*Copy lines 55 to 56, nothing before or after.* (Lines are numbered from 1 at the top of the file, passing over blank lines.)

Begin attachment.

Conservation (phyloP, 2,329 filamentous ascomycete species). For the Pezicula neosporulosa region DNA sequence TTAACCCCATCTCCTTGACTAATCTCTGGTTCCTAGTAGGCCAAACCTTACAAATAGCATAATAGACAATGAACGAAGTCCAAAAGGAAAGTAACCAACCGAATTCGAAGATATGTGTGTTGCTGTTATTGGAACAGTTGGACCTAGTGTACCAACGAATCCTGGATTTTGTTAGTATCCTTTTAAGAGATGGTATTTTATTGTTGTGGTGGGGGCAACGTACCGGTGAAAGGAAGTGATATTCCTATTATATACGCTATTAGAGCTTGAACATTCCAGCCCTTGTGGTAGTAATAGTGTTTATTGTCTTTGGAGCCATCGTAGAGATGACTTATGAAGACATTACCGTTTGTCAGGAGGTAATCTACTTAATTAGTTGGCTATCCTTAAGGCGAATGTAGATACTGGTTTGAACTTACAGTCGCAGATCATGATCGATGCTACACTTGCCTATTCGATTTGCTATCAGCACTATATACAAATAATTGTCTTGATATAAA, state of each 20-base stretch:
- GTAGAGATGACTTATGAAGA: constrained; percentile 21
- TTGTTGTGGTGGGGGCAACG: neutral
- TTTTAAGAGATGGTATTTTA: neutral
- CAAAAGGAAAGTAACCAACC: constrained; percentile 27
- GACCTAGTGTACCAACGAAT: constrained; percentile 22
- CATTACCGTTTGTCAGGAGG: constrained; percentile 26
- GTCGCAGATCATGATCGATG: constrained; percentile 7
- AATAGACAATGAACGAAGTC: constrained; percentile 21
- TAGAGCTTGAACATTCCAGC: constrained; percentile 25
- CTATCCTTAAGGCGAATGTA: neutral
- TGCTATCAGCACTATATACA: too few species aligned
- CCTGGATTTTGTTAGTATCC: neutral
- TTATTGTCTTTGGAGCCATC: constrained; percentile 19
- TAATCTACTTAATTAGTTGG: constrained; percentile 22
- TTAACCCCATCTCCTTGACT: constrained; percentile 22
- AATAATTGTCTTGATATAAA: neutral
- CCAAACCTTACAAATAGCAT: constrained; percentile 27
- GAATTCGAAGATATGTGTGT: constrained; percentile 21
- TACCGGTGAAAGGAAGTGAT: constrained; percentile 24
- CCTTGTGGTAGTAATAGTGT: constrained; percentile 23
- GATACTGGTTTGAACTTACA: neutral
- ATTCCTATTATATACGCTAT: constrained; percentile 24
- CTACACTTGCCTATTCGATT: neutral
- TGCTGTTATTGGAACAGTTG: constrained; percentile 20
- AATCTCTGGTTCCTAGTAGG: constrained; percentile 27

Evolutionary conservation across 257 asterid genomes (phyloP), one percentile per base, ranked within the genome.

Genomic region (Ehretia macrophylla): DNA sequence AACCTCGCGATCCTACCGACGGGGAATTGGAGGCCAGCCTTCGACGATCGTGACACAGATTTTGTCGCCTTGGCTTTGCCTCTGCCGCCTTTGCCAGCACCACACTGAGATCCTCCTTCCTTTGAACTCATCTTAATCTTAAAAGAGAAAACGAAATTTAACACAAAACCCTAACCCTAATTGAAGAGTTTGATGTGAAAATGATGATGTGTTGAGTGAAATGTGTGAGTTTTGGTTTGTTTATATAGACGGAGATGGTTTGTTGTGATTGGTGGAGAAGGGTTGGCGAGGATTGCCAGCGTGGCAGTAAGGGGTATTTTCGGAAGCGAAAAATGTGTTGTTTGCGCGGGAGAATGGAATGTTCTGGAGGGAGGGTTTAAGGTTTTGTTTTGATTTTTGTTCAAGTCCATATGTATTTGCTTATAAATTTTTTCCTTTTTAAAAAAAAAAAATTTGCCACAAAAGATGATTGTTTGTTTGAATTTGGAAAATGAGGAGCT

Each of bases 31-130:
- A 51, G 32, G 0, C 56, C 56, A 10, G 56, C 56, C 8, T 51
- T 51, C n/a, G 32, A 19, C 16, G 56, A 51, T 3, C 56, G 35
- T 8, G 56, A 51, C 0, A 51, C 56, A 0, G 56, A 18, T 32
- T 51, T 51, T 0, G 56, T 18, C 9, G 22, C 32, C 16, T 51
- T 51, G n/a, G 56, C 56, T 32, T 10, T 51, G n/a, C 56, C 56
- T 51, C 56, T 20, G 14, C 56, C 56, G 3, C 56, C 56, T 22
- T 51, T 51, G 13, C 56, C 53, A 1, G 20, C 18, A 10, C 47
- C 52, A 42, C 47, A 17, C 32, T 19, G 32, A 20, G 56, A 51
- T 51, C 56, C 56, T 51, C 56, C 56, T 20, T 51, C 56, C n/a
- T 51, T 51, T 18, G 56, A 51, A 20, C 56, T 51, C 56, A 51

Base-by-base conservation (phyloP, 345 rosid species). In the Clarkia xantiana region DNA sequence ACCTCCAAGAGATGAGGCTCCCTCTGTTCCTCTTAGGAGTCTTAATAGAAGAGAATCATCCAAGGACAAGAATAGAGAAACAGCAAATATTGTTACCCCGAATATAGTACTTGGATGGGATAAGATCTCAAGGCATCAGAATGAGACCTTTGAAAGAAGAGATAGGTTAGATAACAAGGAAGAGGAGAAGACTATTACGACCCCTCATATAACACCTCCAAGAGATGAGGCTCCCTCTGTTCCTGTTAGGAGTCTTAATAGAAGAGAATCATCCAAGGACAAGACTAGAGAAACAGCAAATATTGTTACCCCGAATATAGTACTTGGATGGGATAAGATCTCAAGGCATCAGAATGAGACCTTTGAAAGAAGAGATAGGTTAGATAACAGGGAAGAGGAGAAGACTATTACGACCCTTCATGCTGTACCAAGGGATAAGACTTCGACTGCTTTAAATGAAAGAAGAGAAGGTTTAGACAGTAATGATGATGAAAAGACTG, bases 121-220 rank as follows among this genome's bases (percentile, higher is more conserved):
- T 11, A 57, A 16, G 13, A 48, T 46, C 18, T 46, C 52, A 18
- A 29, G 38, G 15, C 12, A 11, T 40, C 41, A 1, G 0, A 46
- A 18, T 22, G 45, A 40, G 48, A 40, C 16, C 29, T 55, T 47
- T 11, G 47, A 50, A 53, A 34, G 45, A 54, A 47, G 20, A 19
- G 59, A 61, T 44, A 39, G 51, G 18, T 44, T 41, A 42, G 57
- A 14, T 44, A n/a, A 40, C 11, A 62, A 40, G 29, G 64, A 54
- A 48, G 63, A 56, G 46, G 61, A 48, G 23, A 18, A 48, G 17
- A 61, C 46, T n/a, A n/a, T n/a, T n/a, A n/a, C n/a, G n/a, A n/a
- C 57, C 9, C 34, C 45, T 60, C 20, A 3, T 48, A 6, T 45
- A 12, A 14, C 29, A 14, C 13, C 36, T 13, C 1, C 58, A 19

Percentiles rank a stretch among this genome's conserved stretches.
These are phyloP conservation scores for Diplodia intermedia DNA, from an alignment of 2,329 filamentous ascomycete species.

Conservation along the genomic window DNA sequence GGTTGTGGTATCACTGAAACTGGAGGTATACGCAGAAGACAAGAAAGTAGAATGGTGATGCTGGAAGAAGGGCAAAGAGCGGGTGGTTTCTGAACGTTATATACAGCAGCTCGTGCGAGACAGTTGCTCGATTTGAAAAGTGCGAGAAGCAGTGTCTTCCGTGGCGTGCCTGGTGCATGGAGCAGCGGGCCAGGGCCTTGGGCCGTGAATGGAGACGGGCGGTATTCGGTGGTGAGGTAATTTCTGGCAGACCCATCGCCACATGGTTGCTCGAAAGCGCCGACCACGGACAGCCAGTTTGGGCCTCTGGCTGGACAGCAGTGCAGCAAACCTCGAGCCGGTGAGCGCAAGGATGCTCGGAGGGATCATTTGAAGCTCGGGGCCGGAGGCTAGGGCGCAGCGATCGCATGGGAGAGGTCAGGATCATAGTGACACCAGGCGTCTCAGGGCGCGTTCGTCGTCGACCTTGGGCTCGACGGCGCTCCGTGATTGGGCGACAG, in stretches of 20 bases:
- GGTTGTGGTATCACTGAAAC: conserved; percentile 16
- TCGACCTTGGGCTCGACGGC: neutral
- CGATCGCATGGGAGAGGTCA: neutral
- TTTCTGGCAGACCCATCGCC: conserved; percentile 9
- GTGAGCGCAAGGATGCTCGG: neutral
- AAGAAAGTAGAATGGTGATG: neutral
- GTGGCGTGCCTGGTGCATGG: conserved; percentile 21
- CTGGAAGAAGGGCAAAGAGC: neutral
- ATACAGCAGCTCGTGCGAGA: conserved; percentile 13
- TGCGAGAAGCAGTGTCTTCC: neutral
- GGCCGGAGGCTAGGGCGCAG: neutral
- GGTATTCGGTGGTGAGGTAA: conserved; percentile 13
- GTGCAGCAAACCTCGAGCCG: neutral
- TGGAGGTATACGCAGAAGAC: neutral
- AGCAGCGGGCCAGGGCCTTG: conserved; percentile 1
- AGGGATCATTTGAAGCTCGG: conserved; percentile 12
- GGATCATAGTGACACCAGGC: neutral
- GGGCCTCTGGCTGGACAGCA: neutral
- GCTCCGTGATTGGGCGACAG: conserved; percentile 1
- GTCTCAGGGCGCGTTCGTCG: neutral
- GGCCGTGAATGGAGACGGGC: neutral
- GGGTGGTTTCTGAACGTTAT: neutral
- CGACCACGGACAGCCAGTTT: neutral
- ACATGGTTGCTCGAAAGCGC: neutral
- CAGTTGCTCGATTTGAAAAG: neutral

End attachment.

- TCGACCTTGGGCTCGACGGC: neutral
- CGATCGCATGGGAGAGGTCA: neutral